Businesses risk being devastated by ‘hidden closure’ as bars, restaurants and tourist points closed just days before Christmas
- Staff shortages and low number of shoppers on the main streets wreaked havoc across the country
- The sudden rise in the number of Omicron cases wreaked havoc on many Christmas plans after the train’s operating crew fell ill.
- West End shows including The Lion King and Book of Mormon have been canceled for a week due to the Covid outbreak among staff
- Pubs, restaurants and bars recorded a 40 percent drop in sales over the weekend
“Lockdown by stealth” continued to hit businesses yesterday as tourist attractions, bars and restaurants closed their doors.
A shortage of staff and a decrease in the number of shoppers on the main streets associated with a sudden rise in cases of the Omicron variant has decimated city centers across the country.
Christmas plans for thousands were also thrown into potential chaos after one in four rail operators canceled services yesterday due to staff illness.
In one of the busiest tourism weeks of the year, the Natural History Museum was closed yesterday due to a staff absence due to the ten-day isolation requirement.
It was joined by a series of museums and art galleries in London as well as Edinburgh Castle.
Meanwhile, West End shows including The Lion King and The Book of Mormon have been canceled for a week due to a Covid outbreak among cast and crew, and performances of The Nutcracker at the Royal Opera House have been canceled until January.
Theatre’s director, Sir Cameron Mackintosh, told the BBC: “Whether the government shuts us down or surreptitiously shuts us down because of all the mixed messaging … the government needs to step in and help.”
A CHRISTMAS TALE: Clear walkways on the M25/M23 junction in Surrey at 8.45am yesterday indicated many were staying home.
His call came as the capital’s New Year’s Eve celebration, scheduled for Trafalgar Square, was canceled “in the interests of public safety”.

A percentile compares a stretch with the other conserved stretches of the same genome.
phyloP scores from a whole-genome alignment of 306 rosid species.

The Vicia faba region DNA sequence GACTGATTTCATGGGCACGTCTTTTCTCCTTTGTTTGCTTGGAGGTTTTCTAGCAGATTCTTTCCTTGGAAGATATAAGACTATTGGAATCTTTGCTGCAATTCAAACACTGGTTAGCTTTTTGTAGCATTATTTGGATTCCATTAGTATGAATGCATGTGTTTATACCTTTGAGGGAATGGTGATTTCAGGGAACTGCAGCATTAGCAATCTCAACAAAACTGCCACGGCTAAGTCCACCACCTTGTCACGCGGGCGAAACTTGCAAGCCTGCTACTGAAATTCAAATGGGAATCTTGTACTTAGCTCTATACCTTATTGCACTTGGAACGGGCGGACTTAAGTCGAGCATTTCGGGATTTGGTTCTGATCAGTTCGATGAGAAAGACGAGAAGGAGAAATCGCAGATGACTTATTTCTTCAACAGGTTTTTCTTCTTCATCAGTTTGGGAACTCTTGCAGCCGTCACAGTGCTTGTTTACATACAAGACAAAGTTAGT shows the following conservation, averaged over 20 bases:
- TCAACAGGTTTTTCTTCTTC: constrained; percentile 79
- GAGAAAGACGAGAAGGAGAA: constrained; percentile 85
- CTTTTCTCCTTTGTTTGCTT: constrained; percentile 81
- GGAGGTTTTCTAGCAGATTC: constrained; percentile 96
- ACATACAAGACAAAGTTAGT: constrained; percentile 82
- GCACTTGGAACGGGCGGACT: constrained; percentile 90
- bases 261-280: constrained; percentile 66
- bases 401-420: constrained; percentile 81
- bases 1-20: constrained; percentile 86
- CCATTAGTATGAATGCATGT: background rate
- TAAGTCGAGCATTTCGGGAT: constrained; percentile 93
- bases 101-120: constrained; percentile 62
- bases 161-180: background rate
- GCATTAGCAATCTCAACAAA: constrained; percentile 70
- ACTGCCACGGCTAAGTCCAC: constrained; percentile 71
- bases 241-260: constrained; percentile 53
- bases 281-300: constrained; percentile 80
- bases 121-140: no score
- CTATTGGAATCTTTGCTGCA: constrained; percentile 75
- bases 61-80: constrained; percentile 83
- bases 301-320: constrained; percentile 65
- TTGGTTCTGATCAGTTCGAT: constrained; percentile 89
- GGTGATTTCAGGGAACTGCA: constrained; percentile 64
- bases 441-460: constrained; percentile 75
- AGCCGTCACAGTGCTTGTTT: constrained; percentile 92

Pubs, restaurants and bars posted a 40 percent drop in sales over the weekend while the owner of the Green King chain said some locations were down 80 percent from pre-pandemic levels.
Emma McClarkin, of the British Beer and Pub Association, said the government’s warning about the Omicron variant – with the introduction of Plan B measures such as working from home – had caused public confidence to “slump”.
“Our recovery is at least six months late,” she added. “We’re back to square one – it’s like snakes and ladders.”
Simon Emini, of pub chain Fuller, Smith and Turner, announced over the weekend that he had decided to close 20 of London’s busiest spots due to low turnout.
Yesterday he said: “Plan B advice is hurting city centers. The Christmas party season has been cut short.
Once people get a booster dose, there is no reason why they can’t move on with their lives. If Plan B is kept longer than necessary, it will halt our recovery.
Packed sidewalks: Many were thought to be staying home due to concerns about the new alternative but hundreds of Regent Street crowded with last minute shopping at Christmas afternoon yesterday
One in ten restaurants – about 5,000 – is feared to have closed permanently since the start of the pandemic, with a slump in takeovers at Christmas potentially signaling the death knell for many.
Yesterday, Portland’s Michelin-starred restaurant was among dozens in the capital to announce it would close through January as customer numbers waned.
UK Hospitality said up to 10,000 sites could be closed permanently without urgent government support. CEO Kate Nichols has called for an extension of business rate easing.
“Hospitality is locked in everything but name. It will shut down thousands of businesses and lose tens of thousands of jobs,” said Andrew Taylor, owner of gastropub Mr Fox in Croydon, south London, which has faced an 80 per cent drop in bookings.
Meanwhile, rail operators have warned passengers to prepare for further delays and cancellations due to staff shortages.
Yesterday, about 13 percent of trains were canceled or late, as eight of the 28 major railway operators experienced staff problems related to the coronavirus.
It came as episodes of next week’s ITV breakfast show Good Morning Britain have been excluded in order to “protect” staff amid concerns about Omicron. He will be back on January 4th.